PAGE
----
He struggled in prayer about what to write, and ultimately his faith led to an unlikely but remarkable friendship.
Posted in , Apr 23, 2012
Charles W. “Chuck” Colson, who died this weekend, wrote an outrageously good book more than 35 years ago called Born Again. All the ink obituary writers have been spilling about his involvement in Watergate and then his heroic work reaching out to the incarcerated with Prison Fellowship make him sound at best like a second Paul, a man who switched sides. But his autobiographical account of that change shows what an honest spiritual renewal it was.
“Having seen through Watergate how vulnerable man can be, I no longer believe I am master of my destiny,” he wrote in the book’s introduction. “I need God; I need friends with whom I can honestly share my failures and feelings of inadequacy.” He struggled in prayer about what to put down and how to say it. “Out of prayer has come the help needed from experienced editors and publishing specialists.”
One of those specialists was longtime Guideposts contributor Elizabeth Sherrill. Tibby, as she’s known, tells a funny story about being asked to look at Colson’s manuscript and being brutally frank about its failings. Not sympathetic to his political views at all, she marked it up with one stinging critique after another. To her surprise, the editor passed along the inked-up manuscript directly to Colson.
Colson proved to be very grateful and in the end he and Tibby became the most unlikely friends.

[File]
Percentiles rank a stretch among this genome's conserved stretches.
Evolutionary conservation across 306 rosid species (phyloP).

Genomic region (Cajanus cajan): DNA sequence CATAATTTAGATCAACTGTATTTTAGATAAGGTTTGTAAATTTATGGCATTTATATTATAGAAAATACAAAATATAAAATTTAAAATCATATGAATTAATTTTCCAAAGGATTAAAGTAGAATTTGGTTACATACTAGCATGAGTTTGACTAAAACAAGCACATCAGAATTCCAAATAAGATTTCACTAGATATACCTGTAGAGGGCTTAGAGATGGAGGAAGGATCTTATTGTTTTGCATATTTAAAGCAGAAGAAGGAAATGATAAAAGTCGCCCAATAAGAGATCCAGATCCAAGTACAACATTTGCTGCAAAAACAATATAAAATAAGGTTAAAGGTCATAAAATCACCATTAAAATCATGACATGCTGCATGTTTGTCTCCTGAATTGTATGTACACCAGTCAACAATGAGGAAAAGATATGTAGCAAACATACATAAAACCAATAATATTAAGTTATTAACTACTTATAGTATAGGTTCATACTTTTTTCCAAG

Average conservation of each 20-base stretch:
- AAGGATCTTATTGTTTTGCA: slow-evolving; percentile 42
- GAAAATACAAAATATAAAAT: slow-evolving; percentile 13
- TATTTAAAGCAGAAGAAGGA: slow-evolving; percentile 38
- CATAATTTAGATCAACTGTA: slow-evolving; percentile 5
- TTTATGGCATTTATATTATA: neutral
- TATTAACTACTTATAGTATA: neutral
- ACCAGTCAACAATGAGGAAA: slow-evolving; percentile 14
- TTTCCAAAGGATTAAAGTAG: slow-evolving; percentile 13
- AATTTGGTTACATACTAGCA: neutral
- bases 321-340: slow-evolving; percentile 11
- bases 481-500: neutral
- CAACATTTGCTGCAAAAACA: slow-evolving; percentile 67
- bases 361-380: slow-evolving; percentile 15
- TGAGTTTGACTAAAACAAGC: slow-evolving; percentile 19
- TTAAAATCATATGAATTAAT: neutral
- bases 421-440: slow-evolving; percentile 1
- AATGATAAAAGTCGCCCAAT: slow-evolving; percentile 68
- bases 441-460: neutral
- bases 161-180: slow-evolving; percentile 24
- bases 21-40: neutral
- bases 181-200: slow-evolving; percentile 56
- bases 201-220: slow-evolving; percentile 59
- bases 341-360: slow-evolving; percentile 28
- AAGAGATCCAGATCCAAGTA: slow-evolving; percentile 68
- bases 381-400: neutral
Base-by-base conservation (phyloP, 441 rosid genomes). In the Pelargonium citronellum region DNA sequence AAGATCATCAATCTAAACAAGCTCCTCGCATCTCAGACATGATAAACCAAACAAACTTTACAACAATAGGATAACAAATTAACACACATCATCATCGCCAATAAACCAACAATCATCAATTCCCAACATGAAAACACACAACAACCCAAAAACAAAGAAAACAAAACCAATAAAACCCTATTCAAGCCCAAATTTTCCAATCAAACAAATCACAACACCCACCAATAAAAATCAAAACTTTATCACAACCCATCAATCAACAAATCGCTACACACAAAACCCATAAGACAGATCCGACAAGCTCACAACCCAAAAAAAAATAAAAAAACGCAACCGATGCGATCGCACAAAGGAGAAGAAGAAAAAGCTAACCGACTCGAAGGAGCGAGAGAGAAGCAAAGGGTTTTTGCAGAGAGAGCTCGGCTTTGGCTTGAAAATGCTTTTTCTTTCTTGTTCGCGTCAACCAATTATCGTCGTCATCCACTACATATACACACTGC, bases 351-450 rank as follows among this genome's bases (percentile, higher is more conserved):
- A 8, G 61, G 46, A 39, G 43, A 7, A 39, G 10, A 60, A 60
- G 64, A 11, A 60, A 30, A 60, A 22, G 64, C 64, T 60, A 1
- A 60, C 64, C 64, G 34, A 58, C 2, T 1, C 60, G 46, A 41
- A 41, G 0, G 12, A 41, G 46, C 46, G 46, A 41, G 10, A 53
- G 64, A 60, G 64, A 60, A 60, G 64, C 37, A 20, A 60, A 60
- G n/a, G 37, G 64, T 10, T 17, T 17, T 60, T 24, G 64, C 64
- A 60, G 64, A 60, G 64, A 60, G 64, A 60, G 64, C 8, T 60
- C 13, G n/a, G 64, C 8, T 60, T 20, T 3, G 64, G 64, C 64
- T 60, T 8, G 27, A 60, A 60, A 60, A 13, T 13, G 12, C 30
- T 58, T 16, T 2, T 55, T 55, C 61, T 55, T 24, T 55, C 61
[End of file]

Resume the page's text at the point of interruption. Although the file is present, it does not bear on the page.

Here is how he put it in the book’s acknowledgements: “Tibby had been one of those who marched outside the White House in an anti-Vietnam protest back in 1971 while I sat inside, seething with resentment against all demonstrators. In the secular world a Tibby Sherrill could not stomach a Colson manuscript; nor would a Colson let a Tibby Sherrill within a hundred yards of his book. But because we now share a commitment to Christ we could work together with common purpose, our opposite political viewpoints often producing new insights and more clarity in the manuscript.”
Of all the messages in Colson’s remarkable book, this one feels especially pertinent today. Would that all people of faith could listen to each other as carefully as these two, and learn from each other.
Jesus told us to love our enemies. Tibby Sherrill, well in her eighties today, would still not hesitate to march against any war, but her love of this man who was so different from her is unvarnished and her prayers for him undiminished. That’s what comes of being Born Again.